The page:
"I've never written stories in this way before. I mean, I've never thought about sound in a way that could help me create places and make things happen." Logan Lippiett, Maesycwmmer Primary School.
Back in January 2017 we began one of our many exciting ACW Lead Creative Schools Scheme projects. This particular project took place at the wonderful Maesycwmmer Primary School. Here, pyka worked alongside the staff to tackle some major development priorities: literacy, oracy, and confidence.
Enter 14 learners, who would collectively come to be known as The Black Windows. They joined us with a diverse range of interests and skills, but were primarily brought forward for this project by their teachers due to their introverted tendencies in the classroom. It was time to bring them out of their comfort zones, and to do that, we were to set out and explore the deepest depths of the mysterious world of sound design.
Why sound design? Well to us it instantly felt like the perfect creative discipline which could potentially unify all of the development priorities:
Firstly, in our experience, sound art is a fantastic breeding ground for high quality outputs, often achieved through unusual and downright 'weird' processes; a circumstance which is perfect for confidence building. However it can all be achieved in a low risk fashion. With there being no 'right or wrong' involved in the creative process, the learners would be alleviated of a tremendous pressure synonymous with traditional musical performance; perfect for preventing confidence damage. Secondly, and most importantly, sound is a fantastic yet often underestimated medium when it comes to influencing mental imagery, and with this lay the potential to unlock an array of exciting methods that would transform the way these learners could write and present stories.
We kicked the project off with a masterclass in our very own sound app pyka_loop for iOS. Once the learners had a better understanding on the processes of digital sound recording, audio manipulation, and content auditing, the hunt to develop a detailed sound library began. Inside the classrooms. Outside the school. Different objects. Different textures. They formed a comprehensive foley library which would become the building blocks for their audio stories. The final sound hunting session took place after sundown, with a lock-in at the school. This gave the learners a greater sense of ownership and independence through uninhibited access to their school.
At this point The Black Windows had created an extensive sound library categorised with creative descriptive language, and were ready to start creating their stories. However, we wouldn't begin with the standard writing process they were familiar with in school. To create their story they would firstly sculpt their worlds using only sound. Once they created their soundworlds, they would then listen to them and allow their compositions to influence the story in their minds.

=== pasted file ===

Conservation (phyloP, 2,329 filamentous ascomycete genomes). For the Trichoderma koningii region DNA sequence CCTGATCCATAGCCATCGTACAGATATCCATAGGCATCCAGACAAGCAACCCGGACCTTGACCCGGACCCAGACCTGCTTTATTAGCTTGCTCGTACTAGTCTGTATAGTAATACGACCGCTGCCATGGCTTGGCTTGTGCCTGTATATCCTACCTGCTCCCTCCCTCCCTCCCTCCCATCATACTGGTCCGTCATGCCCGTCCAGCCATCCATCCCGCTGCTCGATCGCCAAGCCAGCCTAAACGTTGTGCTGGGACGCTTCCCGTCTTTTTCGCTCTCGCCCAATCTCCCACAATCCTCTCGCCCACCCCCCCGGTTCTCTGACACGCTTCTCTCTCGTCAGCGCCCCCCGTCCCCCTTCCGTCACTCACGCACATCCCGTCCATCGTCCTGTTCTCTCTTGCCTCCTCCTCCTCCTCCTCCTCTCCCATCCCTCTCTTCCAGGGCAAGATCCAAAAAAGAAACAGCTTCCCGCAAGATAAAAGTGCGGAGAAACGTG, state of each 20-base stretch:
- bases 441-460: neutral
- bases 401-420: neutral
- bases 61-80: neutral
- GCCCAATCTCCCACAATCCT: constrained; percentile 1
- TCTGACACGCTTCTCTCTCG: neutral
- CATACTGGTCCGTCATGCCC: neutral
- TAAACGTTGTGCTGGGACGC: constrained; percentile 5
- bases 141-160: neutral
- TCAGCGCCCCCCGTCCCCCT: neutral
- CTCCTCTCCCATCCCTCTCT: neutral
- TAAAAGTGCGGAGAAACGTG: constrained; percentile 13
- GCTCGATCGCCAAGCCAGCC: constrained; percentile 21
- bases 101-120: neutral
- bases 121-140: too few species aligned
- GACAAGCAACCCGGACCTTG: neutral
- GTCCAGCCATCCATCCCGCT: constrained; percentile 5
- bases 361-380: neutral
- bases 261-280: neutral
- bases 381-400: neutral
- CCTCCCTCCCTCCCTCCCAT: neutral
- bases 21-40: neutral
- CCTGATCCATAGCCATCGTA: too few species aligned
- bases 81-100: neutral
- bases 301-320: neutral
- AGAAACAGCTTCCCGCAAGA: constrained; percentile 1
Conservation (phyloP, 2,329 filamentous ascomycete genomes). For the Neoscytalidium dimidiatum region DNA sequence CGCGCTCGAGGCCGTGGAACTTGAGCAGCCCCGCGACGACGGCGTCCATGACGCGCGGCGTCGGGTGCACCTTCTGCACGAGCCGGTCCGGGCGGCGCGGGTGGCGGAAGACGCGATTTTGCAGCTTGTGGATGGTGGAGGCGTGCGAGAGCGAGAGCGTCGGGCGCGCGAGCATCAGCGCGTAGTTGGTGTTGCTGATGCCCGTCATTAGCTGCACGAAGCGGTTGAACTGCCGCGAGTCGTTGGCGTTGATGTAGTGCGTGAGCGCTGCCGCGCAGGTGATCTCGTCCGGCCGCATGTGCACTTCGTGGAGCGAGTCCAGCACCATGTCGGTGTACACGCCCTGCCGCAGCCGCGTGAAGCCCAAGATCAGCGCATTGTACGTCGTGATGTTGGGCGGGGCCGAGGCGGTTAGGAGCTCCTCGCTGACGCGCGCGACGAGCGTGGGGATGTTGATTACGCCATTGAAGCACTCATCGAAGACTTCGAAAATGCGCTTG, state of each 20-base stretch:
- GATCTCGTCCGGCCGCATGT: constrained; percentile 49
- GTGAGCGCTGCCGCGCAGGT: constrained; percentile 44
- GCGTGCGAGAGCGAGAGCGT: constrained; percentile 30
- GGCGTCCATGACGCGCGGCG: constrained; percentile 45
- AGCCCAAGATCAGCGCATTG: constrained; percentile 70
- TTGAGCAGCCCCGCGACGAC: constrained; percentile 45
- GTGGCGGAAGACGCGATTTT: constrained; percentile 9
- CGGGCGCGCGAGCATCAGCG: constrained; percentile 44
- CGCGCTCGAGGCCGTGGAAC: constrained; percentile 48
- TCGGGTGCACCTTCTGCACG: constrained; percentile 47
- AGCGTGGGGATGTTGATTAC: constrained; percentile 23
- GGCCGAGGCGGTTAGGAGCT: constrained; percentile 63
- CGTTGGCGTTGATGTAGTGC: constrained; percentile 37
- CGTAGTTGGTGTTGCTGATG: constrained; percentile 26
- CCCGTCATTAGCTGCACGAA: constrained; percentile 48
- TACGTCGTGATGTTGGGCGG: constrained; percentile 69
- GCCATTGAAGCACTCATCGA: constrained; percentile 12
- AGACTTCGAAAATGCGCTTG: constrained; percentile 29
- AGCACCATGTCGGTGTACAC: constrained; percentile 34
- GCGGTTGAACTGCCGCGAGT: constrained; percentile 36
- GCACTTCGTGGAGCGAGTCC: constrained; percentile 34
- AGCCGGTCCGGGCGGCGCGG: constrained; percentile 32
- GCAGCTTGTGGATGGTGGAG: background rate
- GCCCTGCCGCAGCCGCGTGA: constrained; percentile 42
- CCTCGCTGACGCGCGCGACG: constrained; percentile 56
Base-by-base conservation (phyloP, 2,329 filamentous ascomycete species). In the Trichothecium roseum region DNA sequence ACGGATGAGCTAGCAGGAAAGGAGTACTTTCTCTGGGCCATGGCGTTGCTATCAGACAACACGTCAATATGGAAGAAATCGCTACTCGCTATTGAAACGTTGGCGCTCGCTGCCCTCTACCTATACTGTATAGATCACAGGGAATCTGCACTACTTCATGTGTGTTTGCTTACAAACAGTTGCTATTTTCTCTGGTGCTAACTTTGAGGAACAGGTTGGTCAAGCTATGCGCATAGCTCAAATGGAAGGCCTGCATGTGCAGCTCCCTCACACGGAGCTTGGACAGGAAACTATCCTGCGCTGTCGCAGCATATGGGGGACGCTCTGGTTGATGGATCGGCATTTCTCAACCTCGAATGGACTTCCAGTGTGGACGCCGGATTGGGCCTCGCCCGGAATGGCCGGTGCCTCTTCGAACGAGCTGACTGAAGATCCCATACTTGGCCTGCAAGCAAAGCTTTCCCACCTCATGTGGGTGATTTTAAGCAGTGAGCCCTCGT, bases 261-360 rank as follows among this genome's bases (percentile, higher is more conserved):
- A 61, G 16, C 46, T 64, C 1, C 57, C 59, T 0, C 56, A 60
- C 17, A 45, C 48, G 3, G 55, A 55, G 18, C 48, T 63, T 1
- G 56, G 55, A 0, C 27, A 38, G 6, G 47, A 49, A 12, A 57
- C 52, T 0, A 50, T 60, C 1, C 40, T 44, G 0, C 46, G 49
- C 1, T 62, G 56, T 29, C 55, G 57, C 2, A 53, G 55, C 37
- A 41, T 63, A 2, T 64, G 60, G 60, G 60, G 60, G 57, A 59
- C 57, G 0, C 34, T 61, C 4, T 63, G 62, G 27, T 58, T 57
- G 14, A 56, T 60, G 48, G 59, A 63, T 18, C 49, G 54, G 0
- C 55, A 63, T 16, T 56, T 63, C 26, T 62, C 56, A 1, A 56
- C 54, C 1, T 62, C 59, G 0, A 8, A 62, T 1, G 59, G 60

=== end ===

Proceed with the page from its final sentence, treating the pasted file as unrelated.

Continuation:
"Where are you hearing? What is happening? What can you smell? What colour is that sound?"
Only after going through this mindful artistic process would they finally put pen to paper and use written word to bring these soundworlds to life.
James and Dylan, two members of The Black Windows, collaborated on the creation of their soundworld:
...which led to two incredible short stories, both fantastic interpretations of the twirly spiralling audio design they created in their soundworld composition:
Once all 7 soundworlds and all 14 stories were completed, the project culminated in a showcase event, designed by The Black Windows themselves.
The event was made up of two parts. Firstly, an exhibition room showcasing the soundworlds and the written stories created by the learners. Here visitors were able to fully immerse themselves in their work, listening to the audio and soundtracking their reading experiences.
Secondly, an interactive sound performance space for the visitors to get a chance to create their very own soundworld alongside members of The Black Windows. Complete with 360 degree sound systems and a quad array of iPads, visitors were able to record sounds from the learners' audio stories. This evolving communal performance resulted in a unifying soundworld which championed all of the learners' sounds and pumped sonic life throughout the school.
Wonderful remarks were made by all those who attended, with parents observing 'significant differences' in their child's confidence in and out of school.
"I thought the idea of allowing the pupils to co-construct a project to develop their creative writing skills and improve their confidence levels was extremely powerful. I was shown around the exhibition by the pupils themselves who were very proud of their work and talked me through their experience working on this interactive sound project." Mirain Evans. Creative Learning Assistant, Wales Millenium Centre.
The discoveries we've made in collaboration with Maesycwmmer Primary School have been invaluable to our core development as a company and we're hoping to continue to push our explorations further in supporting literacy through creative means. For now, we would like to leave teachers and fellow artist-educators with this open question:
Other than sound, what other activities and/or sensory stimulus could be utilised in schools to reinvigorate approaches to creative writing?
Stay tuned for the next LCS Reflections article coming soon.